What Makes Community Funny?

Sama Muhsen, Staff Reporter

What Makes Community Funny?

If you’re anything like me, you might be balancing difficult classes, a social life, extracurriculars, work, and more daily. So, if you’re anything like me, you don’t watch too much TV. But when you do, you might try to pick something more light-hearted or funny to watch- no reason to stress about things that aren’t even real, right? But what makes a TV show funny? What makes anything funny? Obviously, comedy and TV, like all art, are subjective. But that doesn’t stop us from wondering why we laugh at what we do. I find this especially true for Community by Dan Harmon.

Released in 2009 and running until 2015, Community is a comedy featuring an ensemble cast made up of talent such as Danny Pudi, Alison Brie, Ken Jeong, and even Donald Glover-better known as rapper Childish Gambino. Despite its popularity today, the show didn’t gain too much traction early in its run. When comparing it to other sitcoms released in the same year, it’s easy to see why. For example, Parks and Recreation and Modern Family, though both hilarious, get nowhere near as creative and satirical as Community does in their time on the air. For example, the third episode of the first season, “Introduction to Film” is a Dead Poet’s Society parody. In it, one of the main characters, Jeff Winger, signs up for a class with a ‘Carpe Diem’ loving teacher, thinking it’ll be an easy A. It ends up giving him a tough time as he spends the whole afternoon trying to prove to his off-brand Robin Williams teacher that he has ‘seized the day.’ The subplot of this episode features another character, Abed Nadir, following Jeff and their friend Britta around with a camera all day as he creates a movie for a film class Britta signed him up for to help him ‘follow his dreams’ instead of taking classes to run his father’s falafel shop. These premises are dumb and watching them play out is even dumber, but they’re forgiven because of the setting. Funnily enough, Community takes place at a community college. Community colleges, unfortunately, are undeservingly looked down upon by many. However, the show uses this underestimation to its advantage. Because it’s set in a place people already don’t take very seriously, the show can get away with executing concepts that can get as interesting, strange, and stupid as they want. The show manages to keep its grip on reality and keep the viewer intrigued instead of overwhelmed, even through the weirdest concepts-like an all-campus paintball fight. (Season 1, Episode 23- “Modern Warfare”). This serves to ensure that as the show got stranger (and it did), it got better too. I can’t imagine the cast of Parks and Recreation running around their government buildings with paintball guns for no reason, but those random reoccurring paintball episodes every season are some of Community’s funniest and most inventive.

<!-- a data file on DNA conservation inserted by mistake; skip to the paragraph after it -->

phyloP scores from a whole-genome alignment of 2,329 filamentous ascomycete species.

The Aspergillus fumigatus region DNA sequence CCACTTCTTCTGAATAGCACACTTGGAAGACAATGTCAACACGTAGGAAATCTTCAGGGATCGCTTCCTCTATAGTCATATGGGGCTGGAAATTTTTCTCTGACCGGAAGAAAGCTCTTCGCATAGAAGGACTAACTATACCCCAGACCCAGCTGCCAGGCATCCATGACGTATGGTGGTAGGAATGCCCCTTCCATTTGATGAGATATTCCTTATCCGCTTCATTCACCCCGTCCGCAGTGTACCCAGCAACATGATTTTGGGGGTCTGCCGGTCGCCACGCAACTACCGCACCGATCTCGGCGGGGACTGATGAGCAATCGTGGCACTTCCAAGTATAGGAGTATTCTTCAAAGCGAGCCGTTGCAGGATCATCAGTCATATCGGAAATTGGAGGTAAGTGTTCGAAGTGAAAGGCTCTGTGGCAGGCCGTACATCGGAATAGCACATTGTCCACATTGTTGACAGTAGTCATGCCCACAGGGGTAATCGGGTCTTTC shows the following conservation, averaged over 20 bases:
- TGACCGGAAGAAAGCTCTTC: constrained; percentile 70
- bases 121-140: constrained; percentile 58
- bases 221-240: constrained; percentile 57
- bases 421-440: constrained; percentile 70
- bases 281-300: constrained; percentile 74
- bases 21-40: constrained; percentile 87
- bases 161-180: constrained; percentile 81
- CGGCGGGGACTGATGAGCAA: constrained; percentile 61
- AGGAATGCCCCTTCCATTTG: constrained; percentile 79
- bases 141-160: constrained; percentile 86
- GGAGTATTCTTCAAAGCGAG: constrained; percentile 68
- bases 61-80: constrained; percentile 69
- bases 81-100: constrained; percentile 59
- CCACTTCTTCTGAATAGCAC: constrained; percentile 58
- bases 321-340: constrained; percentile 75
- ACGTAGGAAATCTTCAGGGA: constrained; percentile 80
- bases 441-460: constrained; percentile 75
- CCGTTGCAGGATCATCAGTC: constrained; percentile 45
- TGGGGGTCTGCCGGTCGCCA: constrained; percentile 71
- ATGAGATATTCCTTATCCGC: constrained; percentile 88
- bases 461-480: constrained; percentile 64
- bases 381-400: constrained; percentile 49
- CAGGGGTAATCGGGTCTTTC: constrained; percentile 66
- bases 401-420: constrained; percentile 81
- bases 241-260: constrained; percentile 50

Ok, so we’ve gathered that setting can contribute to making a TV show funny, and it helps Community stand out, but that can’t be the only thing. Even though I appreciate the setting, it wasn’t what I ended an episode thinking about. What else is there? Well, asking fellow Griffin, Senior Niyam Nielsen, I found that the way characters were used played a role in developing the show’s humor. “My favorite part is definitely the buddy comedy between Abed and the Childish Gambino character,” she says. “That’s what makes it stand out from other ensemble comedies. Most of them are based around the cast all together, but in Community their relationship gets a special spotlight. That normally doesn’t happen.” I agree with this point for sure. While watching the show, I found myself most entertained by Troy (‘The Childish Gambino Character’) and Abed’s interactions. In a lot of ensemble casts, especially larger ones, great characters can get lost in group antics and it’s clear writers don’t know what to do with them. Community is not immune to this problem, I’m sure no show is, but it solves it by focusing in on and emphasizing certain group dynamics, such as Troy and Abed’s friendship. Their relationship got so popular that you have probably heard of them without even watching the show! Does “Troy and